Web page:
Counting on Lightning to Predict Hurricane Intensity

lightning-weather-vane-photoHurricanes are Earth’s most deadly storms, causing tremendous devastation and loss of life around the globe every year. There is some evidence that the number and intensity of hurricanes may also be changing as a result of global warming.

Until now hurricanes had been somewhat a mystery, due to them spending most of their lifetimes over the tropical oceans, where few people live, and few measurements are available to study these monstrous storms.

However, recent advances in global lightning detection systems have allowed scientists to remotely measure the electrical “pulse” of hurricanes from thousands of kilometers away.

In a paper to appear on 6 April in Nature Geoscience, Prof. Colin Price or Tel Aviv University, together with Prof. Yoav Yair and Dr. Mustafa Asfur of The Open University of Israel, have discovered a surprising connection between lightning activity and hurricane intensity. They’ve also, as we’ve reported earlier, been able to use the “flash” to predict the flood.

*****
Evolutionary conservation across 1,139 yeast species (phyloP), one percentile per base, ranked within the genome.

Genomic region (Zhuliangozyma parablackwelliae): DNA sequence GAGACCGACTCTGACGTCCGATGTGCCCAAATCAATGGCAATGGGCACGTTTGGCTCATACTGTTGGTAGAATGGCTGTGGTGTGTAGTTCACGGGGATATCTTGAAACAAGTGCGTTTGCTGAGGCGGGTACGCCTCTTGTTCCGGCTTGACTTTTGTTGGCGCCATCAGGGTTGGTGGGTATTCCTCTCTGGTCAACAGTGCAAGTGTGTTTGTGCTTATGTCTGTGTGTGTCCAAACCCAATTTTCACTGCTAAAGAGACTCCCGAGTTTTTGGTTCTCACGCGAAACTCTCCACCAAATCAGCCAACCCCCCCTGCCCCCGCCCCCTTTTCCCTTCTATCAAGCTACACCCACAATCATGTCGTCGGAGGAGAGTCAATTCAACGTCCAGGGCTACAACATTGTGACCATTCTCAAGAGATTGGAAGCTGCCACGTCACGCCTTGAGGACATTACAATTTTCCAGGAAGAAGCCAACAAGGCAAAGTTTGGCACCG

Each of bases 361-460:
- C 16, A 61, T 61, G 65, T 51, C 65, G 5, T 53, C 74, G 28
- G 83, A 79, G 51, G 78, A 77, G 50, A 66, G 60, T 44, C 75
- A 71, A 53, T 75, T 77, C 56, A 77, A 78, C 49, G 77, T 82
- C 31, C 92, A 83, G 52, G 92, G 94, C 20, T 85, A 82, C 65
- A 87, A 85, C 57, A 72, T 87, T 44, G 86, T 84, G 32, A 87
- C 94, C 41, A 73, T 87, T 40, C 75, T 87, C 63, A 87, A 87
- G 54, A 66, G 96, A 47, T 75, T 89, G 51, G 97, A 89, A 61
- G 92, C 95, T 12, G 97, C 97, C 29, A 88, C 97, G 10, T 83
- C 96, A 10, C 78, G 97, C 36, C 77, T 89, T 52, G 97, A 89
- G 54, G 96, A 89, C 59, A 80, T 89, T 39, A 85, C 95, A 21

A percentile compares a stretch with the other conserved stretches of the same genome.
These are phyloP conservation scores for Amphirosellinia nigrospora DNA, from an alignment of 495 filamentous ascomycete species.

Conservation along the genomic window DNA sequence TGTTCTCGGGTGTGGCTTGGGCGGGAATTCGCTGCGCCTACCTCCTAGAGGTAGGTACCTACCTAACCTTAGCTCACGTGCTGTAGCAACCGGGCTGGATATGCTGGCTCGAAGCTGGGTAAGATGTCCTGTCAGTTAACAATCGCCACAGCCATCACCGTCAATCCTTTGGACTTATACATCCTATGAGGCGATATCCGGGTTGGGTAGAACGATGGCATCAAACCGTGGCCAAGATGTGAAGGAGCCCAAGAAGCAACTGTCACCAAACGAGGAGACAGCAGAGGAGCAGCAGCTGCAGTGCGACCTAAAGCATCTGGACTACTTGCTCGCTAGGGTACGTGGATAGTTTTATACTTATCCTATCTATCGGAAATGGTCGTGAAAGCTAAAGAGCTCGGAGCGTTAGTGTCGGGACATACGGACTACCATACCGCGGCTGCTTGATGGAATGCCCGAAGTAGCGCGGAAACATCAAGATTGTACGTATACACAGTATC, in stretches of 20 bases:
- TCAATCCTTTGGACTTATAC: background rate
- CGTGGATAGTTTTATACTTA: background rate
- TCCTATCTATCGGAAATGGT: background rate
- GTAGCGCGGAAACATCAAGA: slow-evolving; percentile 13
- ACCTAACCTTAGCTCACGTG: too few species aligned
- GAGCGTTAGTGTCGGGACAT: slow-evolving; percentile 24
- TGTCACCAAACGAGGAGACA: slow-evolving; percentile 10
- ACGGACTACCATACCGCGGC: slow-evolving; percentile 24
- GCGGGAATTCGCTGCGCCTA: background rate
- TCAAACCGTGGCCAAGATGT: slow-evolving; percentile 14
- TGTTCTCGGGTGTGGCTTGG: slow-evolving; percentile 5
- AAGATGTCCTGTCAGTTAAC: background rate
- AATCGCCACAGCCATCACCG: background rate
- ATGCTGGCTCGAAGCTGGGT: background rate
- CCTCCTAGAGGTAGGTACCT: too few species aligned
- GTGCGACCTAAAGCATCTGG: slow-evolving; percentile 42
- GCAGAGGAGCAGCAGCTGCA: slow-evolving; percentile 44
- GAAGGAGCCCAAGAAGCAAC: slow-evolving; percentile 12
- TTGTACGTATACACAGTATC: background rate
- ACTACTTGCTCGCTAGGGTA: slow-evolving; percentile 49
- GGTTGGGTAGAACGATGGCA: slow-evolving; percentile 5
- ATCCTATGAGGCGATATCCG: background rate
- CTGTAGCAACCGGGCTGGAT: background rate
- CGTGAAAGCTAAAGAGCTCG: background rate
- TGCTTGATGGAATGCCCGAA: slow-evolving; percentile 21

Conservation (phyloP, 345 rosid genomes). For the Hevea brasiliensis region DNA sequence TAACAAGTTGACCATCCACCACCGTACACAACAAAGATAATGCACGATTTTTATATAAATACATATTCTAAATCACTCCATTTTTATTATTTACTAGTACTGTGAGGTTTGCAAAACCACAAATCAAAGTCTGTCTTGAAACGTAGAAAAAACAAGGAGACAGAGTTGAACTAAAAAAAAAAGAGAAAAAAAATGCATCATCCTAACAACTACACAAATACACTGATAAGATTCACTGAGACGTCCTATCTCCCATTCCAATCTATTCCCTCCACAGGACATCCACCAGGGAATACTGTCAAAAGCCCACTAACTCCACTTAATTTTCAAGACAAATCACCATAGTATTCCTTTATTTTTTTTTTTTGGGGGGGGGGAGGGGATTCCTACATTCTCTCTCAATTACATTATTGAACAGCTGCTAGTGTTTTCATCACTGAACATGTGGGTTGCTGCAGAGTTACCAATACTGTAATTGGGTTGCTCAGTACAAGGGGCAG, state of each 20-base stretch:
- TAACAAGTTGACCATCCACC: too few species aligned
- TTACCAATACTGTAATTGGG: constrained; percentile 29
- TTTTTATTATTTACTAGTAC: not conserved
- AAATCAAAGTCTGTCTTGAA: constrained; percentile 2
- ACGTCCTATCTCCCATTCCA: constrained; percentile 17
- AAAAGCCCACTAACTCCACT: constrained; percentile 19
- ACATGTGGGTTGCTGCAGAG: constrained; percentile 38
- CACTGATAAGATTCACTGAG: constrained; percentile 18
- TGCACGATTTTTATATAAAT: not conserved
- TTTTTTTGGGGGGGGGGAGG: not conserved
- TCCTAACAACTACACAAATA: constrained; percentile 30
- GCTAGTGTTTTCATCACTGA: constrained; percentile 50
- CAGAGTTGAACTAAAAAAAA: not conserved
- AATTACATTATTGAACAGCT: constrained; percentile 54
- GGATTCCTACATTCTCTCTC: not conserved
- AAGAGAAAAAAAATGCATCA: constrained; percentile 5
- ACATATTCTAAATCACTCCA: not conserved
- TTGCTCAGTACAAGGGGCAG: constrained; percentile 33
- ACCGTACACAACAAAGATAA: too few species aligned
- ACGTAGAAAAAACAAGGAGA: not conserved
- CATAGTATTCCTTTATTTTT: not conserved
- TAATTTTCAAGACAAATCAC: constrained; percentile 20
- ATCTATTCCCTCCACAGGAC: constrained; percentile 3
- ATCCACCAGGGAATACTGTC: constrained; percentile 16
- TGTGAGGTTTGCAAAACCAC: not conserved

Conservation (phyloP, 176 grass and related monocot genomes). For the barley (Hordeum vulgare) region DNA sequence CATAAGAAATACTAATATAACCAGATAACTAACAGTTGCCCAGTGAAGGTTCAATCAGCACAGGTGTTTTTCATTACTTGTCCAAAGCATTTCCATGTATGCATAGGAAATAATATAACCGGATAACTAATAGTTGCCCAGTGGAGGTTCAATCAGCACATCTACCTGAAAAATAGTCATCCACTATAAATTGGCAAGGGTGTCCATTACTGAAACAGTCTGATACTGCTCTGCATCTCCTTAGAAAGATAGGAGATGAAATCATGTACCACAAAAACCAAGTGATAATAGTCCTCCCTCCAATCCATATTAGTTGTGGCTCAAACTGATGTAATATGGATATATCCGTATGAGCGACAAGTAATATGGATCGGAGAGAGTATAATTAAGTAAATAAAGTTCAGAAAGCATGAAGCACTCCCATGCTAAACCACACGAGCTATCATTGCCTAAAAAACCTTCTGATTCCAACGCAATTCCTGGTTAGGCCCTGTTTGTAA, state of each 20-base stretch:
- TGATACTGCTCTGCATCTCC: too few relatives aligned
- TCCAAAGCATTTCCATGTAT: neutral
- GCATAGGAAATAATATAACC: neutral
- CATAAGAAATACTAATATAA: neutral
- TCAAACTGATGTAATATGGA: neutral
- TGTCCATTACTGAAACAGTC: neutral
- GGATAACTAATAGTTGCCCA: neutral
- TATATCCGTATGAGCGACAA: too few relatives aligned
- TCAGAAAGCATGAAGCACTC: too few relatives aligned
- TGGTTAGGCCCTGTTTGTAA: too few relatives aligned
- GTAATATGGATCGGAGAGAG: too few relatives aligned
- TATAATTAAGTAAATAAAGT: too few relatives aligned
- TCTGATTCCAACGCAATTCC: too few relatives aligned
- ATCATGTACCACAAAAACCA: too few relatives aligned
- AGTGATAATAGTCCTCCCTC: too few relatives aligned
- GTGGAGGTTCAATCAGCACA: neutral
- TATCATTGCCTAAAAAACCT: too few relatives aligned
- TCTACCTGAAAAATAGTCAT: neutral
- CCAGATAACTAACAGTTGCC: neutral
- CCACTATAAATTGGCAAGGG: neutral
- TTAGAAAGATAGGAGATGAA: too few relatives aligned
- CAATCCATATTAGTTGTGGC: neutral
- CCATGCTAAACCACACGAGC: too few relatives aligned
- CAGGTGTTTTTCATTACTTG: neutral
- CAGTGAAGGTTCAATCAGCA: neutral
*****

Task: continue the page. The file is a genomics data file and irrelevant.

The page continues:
The Israeli scientists studied the lightning activity in 58 intense hurricanes during the years 2005-2007, and found that 56 of these storms showed a significant correlation between hurricane intensity and lightning activity.

In addition, for more than 70% of the hurricanes, the lightning activity peaked before the peak winds in the hurricane, providing a possible precursor for the hurricane intensification.

The peak lightning activity generally appeared 1 day before the hurricane winds reached their maximum intensity. Today global lightning activity can be monitored in real time using only a few dozen ground stations, all connected and synchronized through the internet with GPS clocks.

One such station is located in Tel Aviv, and the real time images of global lightning are freely available at Since lightning activity can now be monitored continuously in hurricanes at any location around the globe, lightning data may contribute to better hurricane forecasts in the future. A good thing if we’ll need to escape from the devastation.

More on weather:
The Flash Before the Flood
Increasing Heat Waves in Middle East Signal Global Warming

[image credit jbindl]

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